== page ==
- Joe Don Rooney Welcomes Another Baby Girl
- Lady Antebellum Celebrate 747 With Intimate NYC Show
- Luke Bryan: Immersed in Scandal, Drama and Fantasy
- Jason Aldean's Life Is Platinum
- Dierks Bentley: The Mentors Who Built Him
- Jason Aldean: Not Playing by Rulebook
- Holly Williams Welcomes First Child
- Thomas Rhett, Songwriters Celebrate "Get Me Some of That"
- Lady Antebellum Clear 747 for Takeoff
- Kip Moore Relishes Roadwork With Charlie Worsham, Sam Hunt
- Sons of Bill Releases Love and Logic
- Dierks Bentley’s “Miles & Music For Kids” Raises Record Donation
- Luke Bryan Honored With a Corn Maze in Tennessee
- Krystal Keith Wraps Nationwide Tour
- Florida Georgia Line Proud of Their ‘Dirt Campaign’
- Lady Antebellum Challenged by a Tough Critic on New Album
- Watch Keith Urban’s “Somewhere In My Car” Music Video
- Miranda Lambert and Carrie Underwood Stay at No. 1 on Top 20
- Pumpkin Cookies with Cream Cheese Icing
- Krystal Keith in the Kitchen: Dirty Rice with Shrimp and Turkey
Leon Eric "Kix" Brooks III was born May 12, 1955, in Shreveport, La., and worked the club circuit in Alaska and Maine before moving to Nashville in 1979. Ronnie Gene Dunn was born June 1, 1953, in Coleman, Texas, and briefly studied theology at Abilene (Texas) Christian College before moving to Tulsa, Okla. There, he fronted the house band at a popular nightspot called Duke's Country. Later, he broke into the national spotlight by winning a talent contest sponsored by Marlboro.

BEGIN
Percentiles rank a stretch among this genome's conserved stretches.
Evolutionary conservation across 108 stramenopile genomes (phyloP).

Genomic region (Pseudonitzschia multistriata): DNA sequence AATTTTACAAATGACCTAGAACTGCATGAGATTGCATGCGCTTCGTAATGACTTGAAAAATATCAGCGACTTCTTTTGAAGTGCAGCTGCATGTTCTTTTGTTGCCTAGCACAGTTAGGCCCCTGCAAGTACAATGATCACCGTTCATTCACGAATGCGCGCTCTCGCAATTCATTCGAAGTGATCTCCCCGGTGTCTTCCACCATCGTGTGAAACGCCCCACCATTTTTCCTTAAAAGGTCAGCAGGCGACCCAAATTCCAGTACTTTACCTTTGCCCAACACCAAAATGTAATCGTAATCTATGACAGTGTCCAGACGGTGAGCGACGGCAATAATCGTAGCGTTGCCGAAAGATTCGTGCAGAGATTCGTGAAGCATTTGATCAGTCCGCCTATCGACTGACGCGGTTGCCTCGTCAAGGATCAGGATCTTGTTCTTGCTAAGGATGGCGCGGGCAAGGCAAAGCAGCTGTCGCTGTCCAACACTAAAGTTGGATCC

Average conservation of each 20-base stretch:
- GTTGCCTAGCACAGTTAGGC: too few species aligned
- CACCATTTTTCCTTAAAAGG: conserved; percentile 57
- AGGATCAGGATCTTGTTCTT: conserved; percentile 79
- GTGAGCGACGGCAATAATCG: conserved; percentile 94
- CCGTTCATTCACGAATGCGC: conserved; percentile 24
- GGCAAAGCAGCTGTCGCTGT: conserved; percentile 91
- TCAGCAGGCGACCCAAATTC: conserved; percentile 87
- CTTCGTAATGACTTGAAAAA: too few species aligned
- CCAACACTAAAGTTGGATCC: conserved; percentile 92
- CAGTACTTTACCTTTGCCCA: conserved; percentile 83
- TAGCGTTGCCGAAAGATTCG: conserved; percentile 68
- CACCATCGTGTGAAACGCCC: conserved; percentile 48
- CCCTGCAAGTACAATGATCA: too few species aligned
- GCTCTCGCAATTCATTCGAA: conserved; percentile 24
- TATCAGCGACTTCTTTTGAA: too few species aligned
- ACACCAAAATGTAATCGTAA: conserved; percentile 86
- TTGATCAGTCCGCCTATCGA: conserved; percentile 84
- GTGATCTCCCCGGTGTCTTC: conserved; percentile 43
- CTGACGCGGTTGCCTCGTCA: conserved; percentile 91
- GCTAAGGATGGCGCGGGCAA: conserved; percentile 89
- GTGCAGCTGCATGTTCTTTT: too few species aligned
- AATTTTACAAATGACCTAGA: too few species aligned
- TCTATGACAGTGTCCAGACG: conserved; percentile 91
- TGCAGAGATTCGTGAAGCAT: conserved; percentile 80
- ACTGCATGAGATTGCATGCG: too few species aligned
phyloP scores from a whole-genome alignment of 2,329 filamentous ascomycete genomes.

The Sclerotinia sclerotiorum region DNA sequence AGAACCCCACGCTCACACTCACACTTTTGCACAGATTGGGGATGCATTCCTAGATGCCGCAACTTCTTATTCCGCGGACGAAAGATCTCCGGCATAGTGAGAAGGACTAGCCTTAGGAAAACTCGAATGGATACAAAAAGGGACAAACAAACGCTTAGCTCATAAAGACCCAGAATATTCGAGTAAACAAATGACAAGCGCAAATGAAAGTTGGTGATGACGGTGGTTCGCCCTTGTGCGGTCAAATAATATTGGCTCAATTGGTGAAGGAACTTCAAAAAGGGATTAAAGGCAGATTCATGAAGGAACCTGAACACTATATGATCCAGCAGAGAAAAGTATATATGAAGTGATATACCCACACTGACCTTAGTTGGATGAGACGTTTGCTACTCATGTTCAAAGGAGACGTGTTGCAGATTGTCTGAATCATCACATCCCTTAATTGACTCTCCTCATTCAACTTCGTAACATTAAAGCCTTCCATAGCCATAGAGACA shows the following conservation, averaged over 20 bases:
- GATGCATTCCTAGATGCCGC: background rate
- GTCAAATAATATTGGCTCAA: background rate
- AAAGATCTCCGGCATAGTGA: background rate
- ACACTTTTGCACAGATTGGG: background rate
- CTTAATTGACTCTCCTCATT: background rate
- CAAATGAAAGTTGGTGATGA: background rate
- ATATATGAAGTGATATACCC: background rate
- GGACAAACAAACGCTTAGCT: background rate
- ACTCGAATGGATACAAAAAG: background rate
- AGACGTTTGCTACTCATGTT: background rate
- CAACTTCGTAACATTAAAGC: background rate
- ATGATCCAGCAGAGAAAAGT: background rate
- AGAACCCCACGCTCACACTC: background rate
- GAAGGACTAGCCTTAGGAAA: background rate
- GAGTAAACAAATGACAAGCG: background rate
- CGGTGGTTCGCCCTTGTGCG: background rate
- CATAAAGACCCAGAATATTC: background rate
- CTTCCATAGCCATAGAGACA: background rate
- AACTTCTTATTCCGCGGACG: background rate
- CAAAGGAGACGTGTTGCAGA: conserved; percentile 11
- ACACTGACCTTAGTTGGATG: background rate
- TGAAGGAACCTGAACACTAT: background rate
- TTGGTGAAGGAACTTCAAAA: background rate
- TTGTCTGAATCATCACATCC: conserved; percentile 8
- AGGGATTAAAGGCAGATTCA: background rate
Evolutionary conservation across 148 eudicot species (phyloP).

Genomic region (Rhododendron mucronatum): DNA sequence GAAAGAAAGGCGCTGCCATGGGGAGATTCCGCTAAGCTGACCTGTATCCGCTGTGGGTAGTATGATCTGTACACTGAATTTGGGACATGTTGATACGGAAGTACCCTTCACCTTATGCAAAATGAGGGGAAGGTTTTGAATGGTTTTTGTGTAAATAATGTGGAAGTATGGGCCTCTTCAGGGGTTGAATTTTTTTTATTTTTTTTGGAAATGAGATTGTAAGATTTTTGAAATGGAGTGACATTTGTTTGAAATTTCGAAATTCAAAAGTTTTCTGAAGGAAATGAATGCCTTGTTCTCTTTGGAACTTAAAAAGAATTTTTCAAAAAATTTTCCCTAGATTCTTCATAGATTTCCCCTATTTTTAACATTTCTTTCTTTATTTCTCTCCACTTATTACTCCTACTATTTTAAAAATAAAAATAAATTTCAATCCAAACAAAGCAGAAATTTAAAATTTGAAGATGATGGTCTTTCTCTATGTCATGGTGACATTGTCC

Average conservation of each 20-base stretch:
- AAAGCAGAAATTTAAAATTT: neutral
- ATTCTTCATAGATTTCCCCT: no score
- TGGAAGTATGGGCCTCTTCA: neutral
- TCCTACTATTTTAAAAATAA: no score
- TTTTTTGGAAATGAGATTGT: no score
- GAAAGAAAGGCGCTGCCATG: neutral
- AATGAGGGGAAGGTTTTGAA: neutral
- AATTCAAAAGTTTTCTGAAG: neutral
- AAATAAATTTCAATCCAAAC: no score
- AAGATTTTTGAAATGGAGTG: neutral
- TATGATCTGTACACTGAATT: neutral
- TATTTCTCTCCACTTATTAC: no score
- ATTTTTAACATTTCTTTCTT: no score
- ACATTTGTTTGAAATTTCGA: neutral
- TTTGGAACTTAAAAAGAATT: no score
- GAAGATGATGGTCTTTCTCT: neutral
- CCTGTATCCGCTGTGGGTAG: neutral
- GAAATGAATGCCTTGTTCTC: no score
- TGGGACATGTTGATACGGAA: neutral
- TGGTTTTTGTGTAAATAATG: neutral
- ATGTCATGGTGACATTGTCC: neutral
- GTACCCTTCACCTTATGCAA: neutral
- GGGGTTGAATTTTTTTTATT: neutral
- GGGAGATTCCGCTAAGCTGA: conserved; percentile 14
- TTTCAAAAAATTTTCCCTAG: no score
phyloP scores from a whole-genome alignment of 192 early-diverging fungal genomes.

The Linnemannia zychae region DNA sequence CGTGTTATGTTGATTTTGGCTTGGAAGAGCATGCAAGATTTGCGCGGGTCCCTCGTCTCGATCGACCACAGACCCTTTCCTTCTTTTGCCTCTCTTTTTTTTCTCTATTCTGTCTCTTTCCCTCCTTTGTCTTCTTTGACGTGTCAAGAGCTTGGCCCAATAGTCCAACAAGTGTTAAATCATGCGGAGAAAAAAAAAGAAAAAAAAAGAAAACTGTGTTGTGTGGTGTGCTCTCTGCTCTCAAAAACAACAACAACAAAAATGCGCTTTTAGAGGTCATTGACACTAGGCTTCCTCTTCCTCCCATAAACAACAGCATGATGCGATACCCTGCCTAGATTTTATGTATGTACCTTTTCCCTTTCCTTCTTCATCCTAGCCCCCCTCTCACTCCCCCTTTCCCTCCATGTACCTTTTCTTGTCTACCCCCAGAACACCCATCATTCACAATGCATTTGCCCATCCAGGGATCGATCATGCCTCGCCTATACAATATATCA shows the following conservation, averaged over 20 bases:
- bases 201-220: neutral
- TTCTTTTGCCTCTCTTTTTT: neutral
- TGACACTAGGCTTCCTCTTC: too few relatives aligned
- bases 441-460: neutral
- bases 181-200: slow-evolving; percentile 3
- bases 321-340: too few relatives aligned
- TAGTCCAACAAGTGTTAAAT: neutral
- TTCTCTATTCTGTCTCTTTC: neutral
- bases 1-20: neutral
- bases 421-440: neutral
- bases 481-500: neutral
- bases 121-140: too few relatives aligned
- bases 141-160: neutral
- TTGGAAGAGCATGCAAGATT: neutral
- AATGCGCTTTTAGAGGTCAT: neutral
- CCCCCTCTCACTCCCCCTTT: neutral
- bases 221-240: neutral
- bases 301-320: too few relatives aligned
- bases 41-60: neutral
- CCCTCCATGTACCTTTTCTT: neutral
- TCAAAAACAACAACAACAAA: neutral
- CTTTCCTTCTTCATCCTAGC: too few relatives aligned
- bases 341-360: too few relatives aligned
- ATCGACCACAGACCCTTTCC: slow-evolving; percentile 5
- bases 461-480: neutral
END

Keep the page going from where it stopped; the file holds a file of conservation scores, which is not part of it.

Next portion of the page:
In 1990, Arista Records' Tim DuBois put the two hopefuls together. "Brand New Man," the duo's first single, blasted to No. 1 in 1991, followed by the chart-topping "My Next Broken Heart," "Neon Moon" and "Boot Scootin' Boogie." Their debut album Brand New Man has since sold more than 6 million copies. They kept up their winning streak with more No. 1 hits: "She Used to Be Mine," "That Ain't No Way to Go," "She's Not the Cheatin' Kind," "Little Miss Honky Tonk" and "You're Gonna Miss Me When I'm Gone."
Dunn usually serves as the lead vocalist while Brooks plays guitar and works the stage. Although they write most of their material, a 1996 remake of "My Maria" spent three weeks at No. 1. They won the CMA entertainer of the year trophy in 1996.
In 1998, a duet with Reba McEntire ("If You See Him/If You See Her") reached No. 1, and they toured together extensively. The duo's 1999 album Tight Rope failed to yield a smash hit, but they returned in a big way with "Ain't Nothing 'Bout You" in 2001. The song spent six weeks at No. 1, and the follow-up "Only in America" became a rallying cry after the Sept. 11 terrorist attacks. The duo also launched the hugely popular Neon Circus & Wild West Show tour, bringing along a variety of up-and-coming acts.
The album Red Dirt Road arrived in 2003, which the duo supported by touring smaller markets. The title track quickly reached No. 1 and received a Grammy nomination. Greatest Hits II in 2004 produced the No. 1 hit, "It's Getting Better All the Time." The following year, the duo released Hillbilly Deluxe, which included the hits "Play Something Country" and "Believe." The duo hosted the CMA Awards in 2004, 2005 and 2006. In 2006, "Believe" won CMA Awards for song and single of the year and Brooks & Dunn won in the vocal duo category. Because Dunn co-wrote "Believe," the victory moved him into first place among all CMA winners, with a total of 19; Brooks is just behind with 18, tied with Vince Gill.